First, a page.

The Life and Adventures of Maj. Roger Sherman Potter eBook

This eBook from the Gutenberg Project consists of approximately 565 pages of information about The Life and Adventures of Maj. Roger Sherman Potter.
spoke Don Perez Goneti, “which means that you have merited the halter, which I order you at daylight in the morning; and may the devil take care of you until then, so get to your beads.”  The guards now marched them away in solemn procession.  No sooner had they disappeared, when General Potter, who had at first commended this sentence, turned to his compatriot, and with an air of much anxiety, said:  “Pray do not let it be said that I question the justice of your judgment, but I would have you take heed how you hang priests, for being invested with a holiness the unrighteous cannot understand, I am told they have revengeful spirits, which will come back, and not only come back and haunt us wherever we go, but so direct the fates against us as to seal our downfall.”

“Aye, and there you are right,” rejoined Goneti, “for to my own knowledge, the king of Tutack ordered a priest hung, and his spirit came back and so haunted the kingdom, that it has not prospered since.”

“You see then that I have looked well into the thing, and offer you sound logic;” resumed the ready Potter.  “Hear me, sir! for I have a better punishment in my head.  Spare these holy men the hanging, and let each be mounted on an ass, so that his robes cover the animal’s hinder parts.  And when you have them thus conditioned, let it be ordered that they ride three hours during the day, for not less than ten days, making a circle in the plaza, and offering up such prayers as our souls may stand in need of.”  This so delighted Don Goneti that he marvelled at the breadth of his compatriot’s intellect, and not only set him down for a man of prodigious resources, but at once fell in with his opinion, forthwith issuing an order that it be carried out to the letter, as will appear in the next chapter.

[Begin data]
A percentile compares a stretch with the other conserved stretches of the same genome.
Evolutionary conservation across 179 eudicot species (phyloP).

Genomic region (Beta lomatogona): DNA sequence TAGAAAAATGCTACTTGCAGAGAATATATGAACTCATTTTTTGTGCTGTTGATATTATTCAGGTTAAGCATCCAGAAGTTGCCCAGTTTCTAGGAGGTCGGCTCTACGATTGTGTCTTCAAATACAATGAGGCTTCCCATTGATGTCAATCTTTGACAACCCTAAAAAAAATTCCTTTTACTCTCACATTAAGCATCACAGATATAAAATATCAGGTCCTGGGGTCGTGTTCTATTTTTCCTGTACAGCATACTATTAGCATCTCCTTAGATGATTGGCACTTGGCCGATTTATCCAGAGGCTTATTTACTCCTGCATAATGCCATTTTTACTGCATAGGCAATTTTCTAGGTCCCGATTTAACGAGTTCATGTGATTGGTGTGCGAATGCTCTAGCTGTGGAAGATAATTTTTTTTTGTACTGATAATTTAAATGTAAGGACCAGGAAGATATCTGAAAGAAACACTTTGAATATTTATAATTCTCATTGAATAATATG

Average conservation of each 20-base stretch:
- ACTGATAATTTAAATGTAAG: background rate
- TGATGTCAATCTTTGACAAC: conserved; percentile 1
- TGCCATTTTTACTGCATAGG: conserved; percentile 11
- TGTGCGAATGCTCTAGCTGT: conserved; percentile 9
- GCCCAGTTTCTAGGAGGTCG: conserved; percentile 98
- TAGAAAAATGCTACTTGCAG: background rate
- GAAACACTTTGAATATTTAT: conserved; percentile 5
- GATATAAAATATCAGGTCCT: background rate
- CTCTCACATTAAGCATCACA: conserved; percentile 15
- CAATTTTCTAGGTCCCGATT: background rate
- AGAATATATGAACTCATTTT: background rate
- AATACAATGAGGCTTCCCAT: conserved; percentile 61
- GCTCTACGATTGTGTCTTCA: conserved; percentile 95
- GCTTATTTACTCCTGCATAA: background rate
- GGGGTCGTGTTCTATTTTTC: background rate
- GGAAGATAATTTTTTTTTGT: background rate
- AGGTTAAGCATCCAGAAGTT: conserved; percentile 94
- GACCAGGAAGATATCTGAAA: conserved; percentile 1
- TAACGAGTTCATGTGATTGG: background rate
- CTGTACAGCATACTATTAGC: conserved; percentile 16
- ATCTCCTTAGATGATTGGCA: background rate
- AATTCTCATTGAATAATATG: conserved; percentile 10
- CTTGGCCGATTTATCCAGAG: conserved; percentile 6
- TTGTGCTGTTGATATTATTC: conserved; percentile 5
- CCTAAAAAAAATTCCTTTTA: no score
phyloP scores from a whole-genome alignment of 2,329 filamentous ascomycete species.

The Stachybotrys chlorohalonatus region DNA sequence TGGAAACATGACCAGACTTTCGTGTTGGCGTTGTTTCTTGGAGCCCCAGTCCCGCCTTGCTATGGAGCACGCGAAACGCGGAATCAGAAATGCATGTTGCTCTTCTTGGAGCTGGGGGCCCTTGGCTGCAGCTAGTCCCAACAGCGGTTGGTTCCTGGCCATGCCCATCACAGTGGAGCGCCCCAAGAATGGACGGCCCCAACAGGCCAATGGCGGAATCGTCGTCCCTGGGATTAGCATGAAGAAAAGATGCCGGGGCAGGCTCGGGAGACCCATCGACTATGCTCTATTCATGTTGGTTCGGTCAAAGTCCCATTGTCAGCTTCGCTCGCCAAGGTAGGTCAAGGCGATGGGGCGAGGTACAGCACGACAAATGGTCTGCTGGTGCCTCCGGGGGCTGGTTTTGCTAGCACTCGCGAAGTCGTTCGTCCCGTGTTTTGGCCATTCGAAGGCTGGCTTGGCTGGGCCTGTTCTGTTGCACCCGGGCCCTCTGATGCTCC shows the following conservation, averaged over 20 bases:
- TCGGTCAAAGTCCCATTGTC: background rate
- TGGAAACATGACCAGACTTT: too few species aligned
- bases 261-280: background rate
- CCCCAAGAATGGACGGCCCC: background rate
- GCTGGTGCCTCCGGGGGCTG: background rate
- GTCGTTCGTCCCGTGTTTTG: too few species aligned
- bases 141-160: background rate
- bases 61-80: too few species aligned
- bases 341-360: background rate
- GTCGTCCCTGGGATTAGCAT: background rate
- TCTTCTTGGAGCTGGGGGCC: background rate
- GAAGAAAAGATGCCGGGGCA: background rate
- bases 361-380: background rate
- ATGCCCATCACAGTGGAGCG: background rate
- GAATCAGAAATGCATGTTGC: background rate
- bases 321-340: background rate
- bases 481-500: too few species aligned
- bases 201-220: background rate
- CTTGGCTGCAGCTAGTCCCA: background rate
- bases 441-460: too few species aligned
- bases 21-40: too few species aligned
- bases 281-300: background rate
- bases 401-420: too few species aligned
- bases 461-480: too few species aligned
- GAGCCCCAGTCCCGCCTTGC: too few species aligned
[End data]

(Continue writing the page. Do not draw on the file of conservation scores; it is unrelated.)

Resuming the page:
Which treats of how the priests bore the punishment; and also A description of the ever-memorable battle of the miracle.

With great reverence be it said of the priests, that they did penance, mounted after the style ordered in the foregoing chapter, for many days and with such fortitude as gained them the good will of many of their enemies in war.  “The height of our perfection in grace,” said one of the priests, as his ass went the round of the circle, “may be measured by the ease with which we can humble ourselves.  And while we are chanting to these filthy fellows, let us not despair, but commend ourselves to heaven, praying that it will so ordain that our country be soon rid of this scourge; for though these fellows make promises enough with their lips, their hearts are full of treachery.”

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The Life and Adventures of Maj. Roger Sherman Potter from Project Gutenberg. Public domain.
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